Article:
A: The lack of animal welfare exists at all levels: When it comes to people who take poor care of their horses – leaving them abandoned in a field, in stables that are badly managed by people with too little knowledge, among professional riders lacking the resources and who have to deliver that clear round so that the owners do not take their horses away, the amateur who at all costs want to compete in a 1.50m class even though he has never won a Grand Prix at 1.30m level and who crashes his horse in half of the fences… In addition, many take too lightly on this, but animal welfare groups might come after us soon. I believe in re-educating people and punishing unwanted behaviour, rather than banning things – because there is no point to that. If we put competent people around a table and rather have them make the decision as opposed to those who have no idea about the harsh reality for those out there working, the situation will be different.

 

Q: With the current system, shows are largely financed through entry fees paid by amateur riders. Is it still possible to reverse and deconstruct this?

A: The vicious cycle of pocketing money and thinking short term has its limits. You can see it in any field. We need to professionalise our profession again. Mixing together amateurs with professional riders as is currently done also opens for conflict of interests. Show organisers can also be horse dealers that sold the rider a horse alongside a right to compete at hers or his show, the rider is somehow related to the sponsor of the class and hence gets to jump – when it comes to entries there are many different scenarios which prevent clarity as to how many people pay and how much they pay to compete.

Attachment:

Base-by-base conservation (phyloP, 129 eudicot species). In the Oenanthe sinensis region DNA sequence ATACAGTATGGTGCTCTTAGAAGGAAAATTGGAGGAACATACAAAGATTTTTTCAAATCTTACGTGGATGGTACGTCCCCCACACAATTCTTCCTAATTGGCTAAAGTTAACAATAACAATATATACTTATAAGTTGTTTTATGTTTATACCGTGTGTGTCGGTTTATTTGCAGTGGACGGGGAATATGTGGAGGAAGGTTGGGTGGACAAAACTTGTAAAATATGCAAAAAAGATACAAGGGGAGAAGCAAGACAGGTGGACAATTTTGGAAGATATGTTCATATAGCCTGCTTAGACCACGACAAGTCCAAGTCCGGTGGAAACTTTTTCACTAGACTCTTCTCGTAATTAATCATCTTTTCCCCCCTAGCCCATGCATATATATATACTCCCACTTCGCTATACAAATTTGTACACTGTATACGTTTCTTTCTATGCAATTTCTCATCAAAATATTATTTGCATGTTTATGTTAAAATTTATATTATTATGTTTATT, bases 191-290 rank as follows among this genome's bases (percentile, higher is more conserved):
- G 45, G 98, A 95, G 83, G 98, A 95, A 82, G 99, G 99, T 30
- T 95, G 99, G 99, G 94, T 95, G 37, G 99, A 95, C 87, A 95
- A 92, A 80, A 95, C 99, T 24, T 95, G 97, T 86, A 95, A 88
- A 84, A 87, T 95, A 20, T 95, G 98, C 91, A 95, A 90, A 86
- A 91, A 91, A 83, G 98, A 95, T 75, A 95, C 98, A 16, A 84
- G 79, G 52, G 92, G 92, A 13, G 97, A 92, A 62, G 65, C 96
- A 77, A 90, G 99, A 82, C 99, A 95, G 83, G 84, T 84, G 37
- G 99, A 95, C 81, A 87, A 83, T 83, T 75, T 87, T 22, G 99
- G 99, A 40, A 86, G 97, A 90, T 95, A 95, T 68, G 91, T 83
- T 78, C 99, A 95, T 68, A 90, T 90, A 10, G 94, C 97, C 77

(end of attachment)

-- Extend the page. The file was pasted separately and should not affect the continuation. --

We need everyone, but we have to have regulations that benefit the majority – just as in business. I am the daughter of two traders, and I have always been told that a business is successful when both customer and seller are happy. In our community, this is currently not the case.

 

 You have to be able to see things from other people’s perspectives, not only navel-gaze

 

Q: Is this something you have noticed more recently or is it a concern that has been there for longer?

A: No, it has been there for a long time. I must say that I am lucky to have parents who are jewellers but also riders. My father, who competed in eventing, was the owner of Galoubet A, as well as other jumping, eventing and racing horses. My mother was French Champion for female riders and my grandfather was a schoolmaster at the Cadre Noir. I was brought up with respect and love for the horses, with a taste for effort and work. However, I am well aware of having been privileged and that my parents were able to help me get started with good horses – and even more so with the best French riders such as Gilles Bertran de Balanda, Hervé Godignon, Hubert Bourdy ... Now, I earn my living from competing and selling horses… I just try to put myself in everyone else’s shoes.